Mr. Arar, a Syrian-born Canadian citizen, was detained at New York's JFK Airport in September 2002 while changing planes on his way home to Canada. The Bush regime labeled him a member of Al Qaeda and sent him not to Canada, his home and country of citizenship, but against his will to Syrian intelligence authorities renowned for torture. He was tortured, interrogated, and detained in a tiny underground cell for nearly a year before the Syrian government released him, stating they had found no connection to any criminal or terrorist organization or activity. Ironically, Syria was on the U.S. State Department's list of countries that supported terrorism and also of countries that violated human rights through torture.  But the Bush regime and the Obama administration have both repeatedly stated that they do not send "terrorism suspects" to other countries to be tortured and that they receive a promise from the country of rendition not to torture suspects. But that is just one of many lies told by both administrations.

In January 2004, just three months after he returned home to Canada from his ordeal, CCR filed a suit on Mr. Arar's behalf against then Attorney General John Ashcroft and other U.S. officials, the first case to challenge the government's policy of "extraordinary rendition," also known as "outsourcing torture." 

The Canadian government conducted an exhaustive public inquiry which found that Mr. Arar had no connection to terrorism and, in January 2007, apologized to Mr. Arar for Canada's role in his rendition and awarded him a multi-million-dollar settlement. But in the U.S., both the Executive and Judicial branches of the United States government have barred inquiry into the case and refused to hold anyone accountable for ruining the life of an innocent man. Nevertheless the U.S. government has not been totally successful in keeping the case out of the limelight.


Two Congressional hearings in October 2007 dealt with Arar's case. On October 18, 2007 Mr. Arar testified via video at a House Joint Committee Hearing convened to discuss his rendition by the U.S. to Syria for interrogation under torture.  During that hearing - the first time Mr. Arar was allowed to testify before any U.S. governmental body - individual members of Congress publicly apologized to him, though the U.S. government still has not issued a formal apology. The next week, on October 24, Secretary of State Condoleezza Rice had to admit during a House Foreign Affairs Committee Hearing that the U.S. government mishandled his case. Her real regret is that the case became known to the public.


The Arar is not the only extraordinary rendition case to be heard in the U.S. courts where the Obama DOJ has gone to court to suppress the truth.  The ACLU has filed a case against Boeing subsidiary, Jeppesen DataPlan Inc., for its role in the rendition program. Jeppesen provided critical flight planning and logistical support services to aircraft and crews used by the CIA to forcibly disappear people to detention and interrogation. In that case DOJ is claiming that allowing the case to be heard would endanger national security by disclosing "state secrets."  The Jeppesen case is being heard before the 9th Circuit Court of Appeals.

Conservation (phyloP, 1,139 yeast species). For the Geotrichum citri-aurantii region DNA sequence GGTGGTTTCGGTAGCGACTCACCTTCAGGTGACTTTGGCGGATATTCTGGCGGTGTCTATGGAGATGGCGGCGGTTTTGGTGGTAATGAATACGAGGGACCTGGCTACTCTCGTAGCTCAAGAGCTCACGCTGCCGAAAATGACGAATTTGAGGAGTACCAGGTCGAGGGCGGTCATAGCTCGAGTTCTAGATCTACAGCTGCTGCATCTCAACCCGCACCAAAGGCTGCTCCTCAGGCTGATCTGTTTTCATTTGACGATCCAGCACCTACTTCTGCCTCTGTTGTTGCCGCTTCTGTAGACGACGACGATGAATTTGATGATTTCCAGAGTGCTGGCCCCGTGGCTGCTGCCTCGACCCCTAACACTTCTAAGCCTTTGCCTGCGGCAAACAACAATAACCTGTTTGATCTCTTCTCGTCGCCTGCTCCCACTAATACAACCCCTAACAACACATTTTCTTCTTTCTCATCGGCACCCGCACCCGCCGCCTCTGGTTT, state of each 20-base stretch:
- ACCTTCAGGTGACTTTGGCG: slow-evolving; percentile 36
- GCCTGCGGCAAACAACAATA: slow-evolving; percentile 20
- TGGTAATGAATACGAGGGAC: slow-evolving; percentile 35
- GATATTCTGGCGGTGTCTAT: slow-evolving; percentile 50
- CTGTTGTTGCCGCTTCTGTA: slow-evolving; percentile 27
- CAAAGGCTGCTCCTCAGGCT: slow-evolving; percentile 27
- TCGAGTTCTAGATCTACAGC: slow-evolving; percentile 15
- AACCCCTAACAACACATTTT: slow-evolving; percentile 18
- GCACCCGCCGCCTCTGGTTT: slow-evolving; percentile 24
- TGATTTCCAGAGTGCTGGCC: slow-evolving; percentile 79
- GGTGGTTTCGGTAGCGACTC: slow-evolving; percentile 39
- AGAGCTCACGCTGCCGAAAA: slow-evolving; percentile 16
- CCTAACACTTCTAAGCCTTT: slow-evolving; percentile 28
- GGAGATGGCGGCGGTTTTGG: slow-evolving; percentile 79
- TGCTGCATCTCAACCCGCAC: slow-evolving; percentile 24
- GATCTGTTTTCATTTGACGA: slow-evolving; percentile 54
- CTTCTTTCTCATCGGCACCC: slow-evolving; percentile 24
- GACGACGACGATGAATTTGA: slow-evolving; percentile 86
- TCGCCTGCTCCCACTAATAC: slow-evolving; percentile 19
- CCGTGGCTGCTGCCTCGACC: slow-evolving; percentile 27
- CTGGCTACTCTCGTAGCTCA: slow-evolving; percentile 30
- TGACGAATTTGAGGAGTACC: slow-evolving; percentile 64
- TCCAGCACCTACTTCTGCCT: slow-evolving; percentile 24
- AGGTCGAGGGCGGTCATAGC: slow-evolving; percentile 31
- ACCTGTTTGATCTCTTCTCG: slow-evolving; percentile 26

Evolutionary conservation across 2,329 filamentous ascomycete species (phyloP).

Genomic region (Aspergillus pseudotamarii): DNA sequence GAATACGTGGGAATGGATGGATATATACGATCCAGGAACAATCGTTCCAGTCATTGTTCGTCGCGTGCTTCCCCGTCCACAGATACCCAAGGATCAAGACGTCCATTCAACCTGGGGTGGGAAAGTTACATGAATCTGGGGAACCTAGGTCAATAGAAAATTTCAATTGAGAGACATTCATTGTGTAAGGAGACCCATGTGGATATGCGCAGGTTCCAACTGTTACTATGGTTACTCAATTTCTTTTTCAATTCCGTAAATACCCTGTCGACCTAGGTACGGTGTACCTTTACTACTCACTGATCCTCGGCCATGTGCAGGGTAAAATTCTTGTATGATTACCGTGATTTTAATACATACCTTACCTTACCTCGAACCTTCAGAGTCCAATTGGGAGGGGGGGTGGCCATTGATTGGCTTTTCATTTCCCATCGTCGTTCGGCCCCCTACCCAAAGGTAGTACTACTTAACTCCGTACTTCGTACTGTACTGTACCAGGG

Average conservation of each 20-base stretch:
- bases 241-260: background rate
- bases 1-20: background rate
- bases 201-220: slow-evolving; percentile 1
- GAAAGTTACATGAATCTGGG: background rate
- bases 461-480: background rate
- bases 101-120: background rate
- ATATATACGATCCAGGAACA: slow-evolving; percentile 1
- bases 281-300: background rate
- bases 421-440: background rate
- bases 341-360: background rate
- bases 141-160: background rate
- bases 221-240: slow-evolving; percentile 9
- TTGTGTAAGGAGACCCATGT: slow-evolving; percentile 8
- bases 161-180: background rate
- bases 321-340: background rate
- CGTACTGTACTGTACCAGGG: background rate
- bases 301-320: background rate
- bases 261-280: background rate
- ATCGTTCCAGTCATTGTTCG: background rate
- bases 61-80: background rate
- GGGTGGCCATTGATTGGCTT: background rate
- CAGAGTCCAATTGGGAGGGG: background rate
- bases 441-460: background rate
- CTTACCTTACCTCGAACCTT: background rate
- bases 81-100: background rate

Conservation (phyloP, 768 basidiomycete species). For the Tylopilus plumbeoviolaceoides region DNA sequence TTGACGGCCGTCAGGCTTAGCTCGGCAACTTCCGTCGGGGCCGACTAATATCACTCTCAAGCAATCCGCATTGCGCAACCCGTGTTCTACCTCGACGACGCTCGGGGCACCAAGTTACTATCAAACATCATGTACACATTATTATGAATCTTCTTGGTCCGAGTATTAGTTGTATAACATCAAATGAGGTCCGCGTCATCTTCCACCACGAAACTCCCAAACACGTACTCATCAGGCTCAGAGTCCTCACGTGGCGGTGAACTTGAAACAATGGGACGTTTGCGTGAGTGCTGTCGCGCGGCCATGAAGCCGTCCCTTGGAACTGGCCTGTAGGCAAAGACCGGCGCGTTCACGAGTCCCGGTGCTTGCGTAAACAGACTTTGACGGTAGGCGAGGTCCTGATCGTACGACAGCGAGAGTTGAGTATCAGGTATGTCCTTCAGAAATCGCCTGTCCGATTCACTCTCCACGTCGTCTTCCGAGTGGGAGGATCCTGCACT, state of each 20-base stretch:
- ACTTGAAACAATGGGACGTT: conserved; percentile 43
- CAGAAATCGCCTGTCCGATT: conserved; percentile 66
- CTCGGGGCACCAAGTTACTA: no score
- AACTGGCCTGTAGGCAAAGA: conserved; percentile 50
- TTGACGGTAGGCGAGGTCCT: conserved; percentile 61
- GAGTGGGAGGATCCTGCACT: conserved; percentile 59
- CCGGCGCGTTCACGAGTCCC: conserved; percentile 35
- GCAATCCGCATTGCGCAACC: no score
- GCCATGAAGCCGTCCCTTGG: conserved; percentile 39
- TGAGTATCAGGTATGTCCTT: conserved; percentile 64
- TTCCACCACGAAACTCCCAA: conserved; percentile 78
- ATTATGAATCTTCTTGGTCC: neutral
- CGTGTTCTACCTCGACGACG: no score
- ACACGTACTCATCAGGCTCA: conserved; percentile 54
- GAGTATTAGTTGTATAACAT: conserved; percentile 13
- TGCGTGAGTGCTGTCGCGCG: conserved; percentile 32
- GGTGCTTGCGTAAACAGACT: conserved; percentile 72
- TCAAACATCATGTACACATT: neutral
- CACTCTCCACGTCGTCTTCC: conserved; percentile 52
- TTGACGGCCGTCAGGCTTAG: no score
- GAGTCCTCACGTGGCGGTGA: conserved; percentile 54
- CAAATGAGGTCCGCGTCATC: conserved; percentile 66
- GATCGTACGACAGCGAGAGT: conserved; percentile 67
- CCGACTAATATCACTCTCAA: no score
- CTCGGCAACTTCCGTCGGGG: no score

In April of this year, a three-judge panel of the U.S. Court of Appeals for the Ninth Circuit reversed a lower court dismissal of the lawsuit, brought on behalf of five men who were kidnapped, forcibly disappeared, and secretly transferred to U.S.-run prisons or foreign intelligence agencies overseas where they were interrogated under torture. The Obama administration's appeal of that decision will be heard by an "en banc" panel of 11 judges.


Ironically one of the judges who sits on the 9th Circuit bench is Jay Bybee.  Justice Bybee had to recuse himself from hearing the case. Why?  Because Bybee was one of the lawyers in the Bush regime's DOJ who wrote legal memos justifying torture, rendition and various other crimes of the regime. Bybee was John Yoo's supervisor. His reward for his participation in these crimes was a lifetime appointment to the federal bench.


It says quite a bit about American justice when judges must recuse themselves because of complicity in the very crimes on which they must rule. Is it any wonder to see outrageous rulings like that in Arar case?


CCR attorneys think it is likely that they will appeal the latest ruling in the Arar case.  World Can't Wait will continue to report on this and other "national security" cases.


To see more about the Arar case see:


More information about the ACLU Jeppesen

case is available online at:

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This page contains a single entry published on November 4, 2009 12:27 PM.